Revised: May 18, 2010
When Provost Wiseman came for her interview, I was struck by the following. Her commitment to social justice and emphasising her ethical positions. She spoke about her efforts to represent pro bono death row inmates and how it felt to lose a client to the barbarity of state-sponsored executions. I was moved as she described the surreal experience of visiting a client on death row at the weekend and then returning to her constitutional law class on a Monday. Chris Wiseman was emotional and addressed her “failure” to save her clients’ lives.
I spoke to that point and said, “It’s society that executes and makes the decision to kill people in this manner. You are part of the solution to stop capital punishment and should construe yourself not as a failure but as an advocate for change and social justice.” I was stupefied, frankly, at this candor on the part of Wiseman and her decision to display her values and ethics as the gateway into her character and capacity to lead.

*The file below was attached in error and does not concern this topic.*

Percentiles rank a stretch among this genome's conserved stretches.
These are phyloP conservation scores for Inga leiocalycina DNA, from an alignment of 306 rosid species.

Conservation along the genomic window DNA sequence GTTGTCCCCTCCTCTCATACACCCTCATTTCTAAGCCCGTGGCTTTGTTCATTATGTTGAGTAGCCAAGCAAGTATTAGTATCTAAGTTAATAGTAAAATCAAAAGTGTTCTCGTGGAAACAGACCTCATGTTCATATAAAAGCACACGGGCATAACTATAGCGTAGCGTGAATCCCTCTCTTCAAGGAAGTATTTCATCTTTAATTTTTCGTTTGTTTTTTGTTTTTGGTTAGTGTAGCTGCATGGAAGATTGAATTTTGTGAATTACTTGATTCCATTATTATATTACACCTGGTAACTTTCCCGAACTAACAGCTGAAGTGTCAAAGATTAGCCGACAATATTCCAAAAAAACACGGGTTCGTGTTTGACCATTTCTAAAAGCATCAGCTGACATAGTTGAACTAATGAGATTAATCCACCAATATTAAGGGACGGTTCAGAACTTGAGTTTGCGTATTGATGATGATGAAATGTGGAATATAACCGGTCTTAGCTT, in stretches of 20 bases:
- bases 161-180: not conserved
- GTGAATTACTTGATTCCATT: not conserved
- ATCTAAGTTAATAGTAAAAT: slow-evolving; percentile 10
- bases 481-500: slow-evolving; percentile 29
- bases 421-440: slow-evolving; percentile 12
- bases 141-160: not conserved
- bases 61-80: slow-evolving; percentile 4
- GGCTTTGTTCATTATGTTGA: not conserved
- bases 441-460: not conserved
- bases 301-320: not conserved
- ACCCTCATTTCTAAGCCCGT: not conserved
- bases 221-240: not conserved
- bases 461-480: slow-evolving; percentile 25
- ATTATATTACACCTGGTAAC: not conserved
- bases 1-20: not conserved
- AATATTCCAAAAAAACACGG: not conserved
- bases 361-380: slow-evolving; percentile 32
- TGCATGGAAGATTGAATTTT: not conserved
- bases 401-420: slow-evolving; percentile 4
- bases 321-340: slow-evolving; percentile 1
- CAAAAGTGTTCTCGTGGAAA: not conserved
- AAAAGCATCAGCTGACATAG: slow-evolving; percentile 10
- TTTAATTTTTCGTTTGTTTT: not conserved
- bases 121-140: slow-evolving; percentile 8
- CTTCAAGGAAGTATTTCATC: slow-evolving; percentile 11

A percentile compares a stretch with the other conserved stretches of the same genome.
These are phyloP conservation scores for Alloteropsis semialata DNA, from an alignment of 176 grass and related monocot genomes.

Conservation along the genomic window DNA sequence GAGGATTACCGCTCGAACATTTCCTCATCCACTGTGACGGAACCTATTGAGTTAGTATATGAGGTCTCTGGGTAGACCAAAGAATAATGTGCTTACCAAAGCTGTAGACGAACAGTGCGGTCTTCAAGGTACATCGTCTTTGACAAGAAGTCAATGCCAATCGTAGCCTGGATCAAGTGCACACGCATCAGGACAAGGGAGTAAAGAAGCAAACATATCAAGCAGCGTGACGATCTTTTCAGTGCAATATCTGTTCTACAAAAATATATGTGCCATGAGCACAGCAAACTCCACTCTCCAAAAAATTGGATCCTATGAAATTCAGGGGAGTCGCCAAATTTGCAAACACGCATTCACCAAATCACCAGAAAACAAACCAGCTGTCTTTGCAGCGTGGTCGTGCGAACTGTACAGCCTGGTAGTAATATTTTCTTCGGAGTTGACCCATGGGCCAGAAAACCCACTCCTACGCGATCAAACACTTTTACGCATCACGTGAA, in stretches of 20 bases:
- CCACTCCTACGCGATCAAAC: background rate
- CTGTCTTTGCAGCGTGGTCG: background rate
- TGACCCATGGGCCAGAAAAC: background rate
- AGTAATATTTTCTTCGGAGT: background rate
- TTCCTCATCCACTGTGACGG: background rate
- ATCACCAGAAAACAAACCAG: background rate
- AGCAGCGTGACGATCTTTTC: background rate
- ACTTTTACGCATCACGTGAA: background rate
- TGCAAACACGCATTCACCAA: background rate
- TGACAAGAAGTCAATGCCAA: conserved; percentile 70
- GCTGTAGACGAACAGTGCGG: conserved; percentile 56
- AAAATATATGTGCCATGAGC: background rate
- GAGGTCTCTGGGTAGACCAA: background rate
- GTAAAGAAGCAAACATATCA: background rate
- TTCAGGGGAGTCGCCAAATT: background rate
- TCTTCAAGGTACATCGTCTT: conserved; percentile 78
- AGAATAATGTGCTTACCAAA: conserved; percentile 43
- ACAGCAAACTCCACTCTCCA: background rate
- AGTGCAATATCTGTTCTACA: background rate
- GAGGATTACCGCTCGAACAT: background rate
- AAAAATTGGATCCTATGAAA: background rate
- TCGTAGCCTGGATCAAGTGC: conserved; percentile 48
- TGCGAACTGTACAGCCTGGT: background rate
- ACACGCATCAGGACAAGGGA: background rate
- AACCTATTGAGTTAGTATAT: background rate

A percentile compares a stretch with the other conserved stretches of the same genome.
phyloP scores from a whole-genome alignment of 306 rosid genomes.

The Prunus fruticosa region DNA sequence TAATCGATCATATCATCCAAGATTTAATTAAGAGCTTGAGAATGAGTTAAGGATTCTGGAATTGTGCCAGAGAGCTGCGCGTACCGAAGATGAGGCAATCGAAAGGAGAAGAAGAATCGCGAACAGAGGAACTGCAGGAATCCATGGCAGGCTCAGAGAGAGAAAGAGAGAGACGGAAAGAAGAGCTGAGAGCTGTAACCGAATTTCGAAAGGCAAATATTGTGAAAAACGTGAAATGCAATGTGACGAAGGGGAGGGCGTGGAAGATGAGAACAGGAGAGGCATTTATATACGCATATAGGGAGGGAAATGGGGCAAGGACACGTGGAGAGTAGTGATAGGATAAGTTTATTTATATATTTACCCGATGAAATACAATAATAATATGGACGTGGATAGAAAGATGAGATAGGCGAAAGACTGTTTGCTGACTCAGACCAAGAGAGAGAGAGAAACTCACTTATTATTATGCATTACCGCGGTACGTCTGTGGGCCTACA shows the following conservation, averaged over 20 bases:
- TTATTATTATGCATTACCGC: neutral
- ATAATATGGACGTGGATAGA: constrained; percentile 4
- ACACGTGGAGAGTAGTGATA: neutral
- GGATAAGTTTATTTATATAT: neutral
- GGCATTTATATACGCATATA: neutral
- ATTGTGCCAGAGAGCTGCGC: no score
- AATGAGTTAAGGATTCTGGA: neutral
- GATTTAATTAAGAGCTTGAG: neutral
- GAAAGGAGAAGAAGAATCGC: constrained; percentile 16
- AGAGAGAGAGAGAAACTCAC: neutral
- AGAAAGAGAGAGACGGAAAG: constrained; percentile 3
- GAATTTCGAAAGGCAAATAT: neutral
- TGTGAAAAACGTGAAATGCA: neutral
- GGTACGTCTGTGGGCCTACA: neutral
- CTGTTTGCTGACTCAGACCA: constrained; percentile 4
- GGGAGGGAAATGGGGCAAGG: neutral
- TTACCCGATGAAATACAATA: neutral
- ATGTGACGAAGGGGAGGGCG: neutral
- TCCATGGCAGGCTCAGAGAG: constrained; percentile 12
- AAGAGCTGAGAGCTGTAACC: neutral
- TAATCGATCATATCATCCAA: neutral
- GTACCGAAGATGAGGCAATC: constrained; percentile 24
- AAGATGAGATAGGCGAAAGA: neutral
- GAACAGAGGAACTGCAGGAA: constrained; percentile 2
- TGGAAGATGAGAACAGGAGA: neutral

I had never witnessed a presidential candidate eschew so emphatically the patois of administrationese and address issues of social concern so directly and forthrightly in an open forum with faculty. I felt then and I believe now that Chris brings a value system and an ethical commitment that augurs well for the future growth of the university as both an “institution” and a university that matters as it affects progressive change and critical thinking. For too long some Catholic institutions of higher learning have not been catholic enough: perhaps “our time has come.”
She became president on May 1, 2010. Doctor Angela Durante, provost, served as interim president from December 1, 2009–my birthday! She follows Doctor Judith A. Dwyer, a strong advocate for academic freedom and shared governance. I am confident and hopeful that President Wiseman will continue that tradition as we search for the truth within a broader societal context that is not always receptive to such inquiry.